Why cash can be bad for your portfolio

Ryan M Oct 18, 2016

The debate of how much cash one should hold is one that will always rage on. Members of 5i Research will be aware that we are not big fans of large cash positions in a portfolio and this can be seen in our model portfolios, which rarely hold over 5% in cash. Typical arguments in favour of cash balances are along the lines of having some form of liquidity to enter attractive opportunities if or when they appear. Typical arguments against cash are that it is a drag on portfolio returns (cash pays you nothing) and that it is akin to trying to time the markets which statistics show time and again that this is very difficult if not impossible to do successfully on any repeatable basis. Regardless, today we do not want to discuss the more conventional arguments but take a look at less talked about reasons why we think low cash balances are important.

cashLimits number of positions

We think this is a big one that gets overlooked. It is too often that we see in both professionally managed and retail portfolios, holdings that amount to over 80 individual securities. With 80 holdings and some funds thrown into the mix, an investor quickly creates a portfolio that is tough to manage and monitor while providing what is likely very close to market returns. This is often a result of too much cash being available to an investor. If you hold a 10% or 25% cash balance, it is not difficult to add a 1% position here and 1% position there. Unfortunately this gets out of control very quickly and the portfolio ends up with too many names. If the cash is unavailable, it becomes difficult to start adding numerous names to a portfolio. 

Scarce cash resources keep an investor honest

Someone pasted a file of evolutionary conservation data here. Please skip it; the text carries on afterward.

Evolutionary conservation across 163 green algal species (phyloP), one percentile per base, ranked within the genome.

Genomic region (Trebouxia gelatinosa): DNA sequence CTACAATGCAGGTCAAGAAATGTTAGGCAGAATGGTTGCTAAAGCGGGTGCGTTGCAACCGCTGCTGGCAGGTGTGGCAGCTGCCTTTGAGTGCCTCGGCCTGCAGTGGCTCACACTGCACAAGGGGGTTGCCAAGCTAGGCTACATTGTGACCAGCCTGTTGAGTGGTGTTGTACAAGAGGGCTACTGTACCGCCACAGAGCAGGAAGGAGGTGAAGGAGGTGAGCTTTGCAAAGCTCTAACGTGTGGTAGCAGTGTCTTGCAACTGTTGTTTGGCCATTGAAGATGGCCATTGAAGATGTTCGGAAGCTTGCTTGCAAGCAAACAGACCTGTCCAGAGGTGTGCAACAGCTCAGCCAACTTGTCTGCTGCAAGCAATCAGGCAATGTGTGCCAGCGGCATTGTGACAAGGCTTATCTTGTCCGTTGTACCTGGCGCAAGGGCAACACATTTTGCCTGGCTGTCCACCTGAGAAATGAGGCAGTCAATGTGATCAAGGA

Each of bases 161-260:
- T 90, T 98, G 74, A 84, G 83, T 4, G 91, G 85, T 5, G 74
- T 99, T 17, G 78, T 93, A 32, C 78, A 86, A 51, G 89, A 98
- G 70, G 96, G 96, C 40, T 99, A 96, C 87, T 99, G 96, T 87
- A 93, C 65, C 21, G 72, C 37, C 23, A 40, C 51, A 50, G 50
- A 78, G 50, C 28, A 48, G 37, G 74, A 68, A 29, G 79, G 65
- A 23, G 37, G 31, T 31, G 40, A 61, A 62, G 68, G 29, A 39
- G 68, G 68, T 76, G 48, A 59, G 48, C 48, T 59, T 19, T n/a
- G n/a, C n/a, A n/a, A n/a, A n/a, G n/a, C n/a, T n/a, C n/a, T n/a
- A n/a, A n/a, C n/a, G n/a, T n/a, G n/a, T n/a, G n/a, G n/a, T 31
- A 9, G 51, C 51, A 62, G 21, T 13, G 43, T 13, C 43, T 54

An investor that has a low cash balance usually only has enough resources to make one or two purchases, depending on position sizes. This means that those investments need to be the best ones that they feel are available, opposed to chasing the latest hot stock or picking up a bad company that is simply cheap after a bad news event. Where the rubber hits the road in our view is after those one or two positions are added, an investor now needs to decide what to sell. This is where an investor is forced to be honest. They are required to look at the portfolio holdings and determine if the current stocks are offering the best opportunities relative to the investors needs. If there are better names out there, a stock needs to be dropped from a portfolio (or at least trimmed). If there are no better opportunities, the investor is given solace in knowing that they hold a close to optimal portfolio. This essentially forces the investor to think twice about buying and selling. It is easy to get caught up in a hot stock or theme. Being required to actually sell a stock that one likes (in order to add another), while potentially incurring taxes and transaction costs really makes one ensure that they are making an appropriate decision and may give one pause before rushing into a story stock.